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ACRES Prepares Lasting Celebration For Bicentennial

Zach Bernard/WBOI News

ACRES Land Trust is celebrating the Hoosier State’s 200th birthday with a project that they hope will impact the region for the next 200 years.

It’s a quiet and chilly Saturday morning at Blue Cast Springs in Woodburn, with roughly 20 ACRES Land Trust volunteers scattered across a 32-acre agriculture field.

They’re planting trees, in honor of Indiana’s bicentennial celebration. The goal for the organization is to plant more than 21,000 trees in this space as their way to honor the occasion. But why trees?

“A bicentennial is a short term; forever is long term. Even 200 years is significant, and so we’re planting trees today that have a chance to see the next bicentennial so they can be here 200 years from now.”

That’s Jason Kissel. He’s the executive director of ACRES Land Trust.

He’s also an expert on foresting. He says Indiana was once 86 percent forested, but as of 2016 that number has been cut down to 20 percent. That’s why Acres is committed to reforesting parts of the region.

“We’ve lost a lot of the natural cover that the state of Indiana used to do,” said Kissel. “So that’s what groups like Acres does; we find little pieces of nature that are already intact, back into a forest. So it’s important that we’re starting to re-establish some of that forest that we’ve lost the last 200 years.”

ACRES director of land management Casey Jones does a fair amount of the heavy lifting during the event. He knows the reforesting process as well as anyone.

“We gave them a handful of trees and a dibble bar; I explained how you pry the soil open, get the roots down in there, and then close the hole back with these kind of specialized shovels that act as a wedge and pry the soil apart,” Jones explained.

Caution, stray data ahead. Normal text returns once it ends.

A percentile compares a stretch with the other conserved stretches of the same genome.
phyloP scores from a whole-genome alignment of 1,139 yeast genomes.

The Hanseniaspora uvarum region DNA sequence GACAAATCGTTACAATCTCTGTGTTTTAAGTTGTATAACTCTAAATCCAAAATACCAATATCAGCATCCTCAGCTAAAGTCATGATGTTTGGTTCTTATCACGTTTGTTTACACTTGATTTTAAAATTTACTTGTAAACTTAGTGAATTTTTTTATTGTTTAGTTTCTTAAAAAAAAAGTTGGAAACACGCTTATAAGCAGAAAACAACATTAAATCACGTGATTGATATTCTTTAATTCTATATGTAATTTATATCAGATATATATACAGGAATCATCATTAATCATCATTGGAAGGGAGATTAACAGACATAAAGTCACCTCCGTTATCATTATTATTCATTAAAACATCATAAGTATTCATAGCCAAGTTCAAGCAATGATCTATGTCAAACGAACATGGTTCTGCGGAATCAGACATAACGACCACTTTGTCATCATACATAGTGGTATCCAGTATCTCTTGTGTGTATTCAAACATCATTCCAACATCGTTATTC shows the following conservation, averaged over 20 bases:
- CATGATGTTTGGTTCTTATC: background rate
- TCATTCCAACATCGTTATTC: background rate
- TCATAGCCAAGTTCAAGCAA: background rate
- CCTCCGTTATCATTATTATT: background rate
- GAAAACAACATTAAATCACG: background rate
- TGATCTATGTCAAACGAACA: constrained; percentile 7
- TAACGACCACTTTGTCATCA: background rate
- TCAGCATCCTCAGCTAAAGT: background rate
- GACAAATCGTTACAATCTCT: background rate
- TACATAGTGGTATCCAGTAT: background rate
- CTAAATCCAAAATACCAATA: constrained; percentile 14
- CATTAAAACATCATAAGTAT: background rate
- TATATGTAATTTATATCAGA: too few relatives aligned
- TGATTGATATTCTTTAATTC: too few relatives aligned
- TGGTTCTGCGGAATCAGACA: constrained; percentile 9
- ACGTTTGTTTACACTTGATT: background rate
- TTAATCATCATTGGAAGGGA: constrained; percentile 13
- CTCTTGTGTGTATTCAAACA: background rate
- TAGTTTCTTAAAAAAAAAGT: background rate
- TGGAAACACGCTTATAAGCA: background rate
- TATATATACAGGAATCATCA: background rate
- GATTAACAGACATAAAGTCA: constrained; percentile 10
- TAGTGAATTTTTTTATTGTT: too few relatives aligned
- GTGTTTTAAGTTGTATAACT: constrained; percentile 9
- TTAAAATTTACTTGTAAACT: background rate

Credit Zach Bernard/WBOI News
Casey Jones teaches a young tree-planter the nuances of the trade.

ACRES volunteers will plant 200 trees, as an homage to the state’s bicentennial. A tractor will then cover the bulk of the 32-acre field and plant the rest of the project’s nearly 21,000 trees.

Jones says planting the trees with a tractor is a far more efficient process, but it was important to involve the community in this undertaking.

“We wanted to give some folks some ownership in the matter by letting them plant a lot of these trees themselves,” he said. “These nature preserves are just as much everybody else’s as they are ours.”

Jason Kissel agrees.

“What’s fun is when you go from an empty field like we have now, now we’ve got little sticks popping up,” said Kissel. “In two or three years, you’ll start to see that they are little trees. And then in ten years you’ll say, ‘Ah, I remember we helped plant that!’ And then in a hundred years, it’s a wonderful growth forest!”

David Brumm is involved with land management for ACRES. He says he was a member for a long time, but after his retirement chose to become a more active participant. He likes the idea of leaving his mark on the land.

“I was looking at that one back in the forest; 214-years-old,” said Brumm, referencing the oldest tree standing at Blue Cast Springs. “Try to imagine that: 1802, that tree back there was starting out. It’s seen all of this. Everything we’ve done here; the Indian tribes still owned this land. It’s been a long time and we’ve got a long time to go.”

Brumm says this project is bigger than simply leaving an impact on Northeast Indiana.

“Think of a balance worldwide,” he said. “We’re wiping out forests, we’re wiping out nature. We’re reducing, reducing, reducing the natural things that are there, and putting our mark on it, and that’s what we do; we build. So it’s nice to have a place where we put it back.”

Credit Zach Bernard/WBOI News
ACRES hopes this land will become a full growth forest in the coming years.

A tree grows roughly one to two feet each year, meaning the plot of land ACRES chose for its bicentennial project should be well-forested in the next 15 to 20 years. And 200 years from now, they hope most of these trees will still be there.

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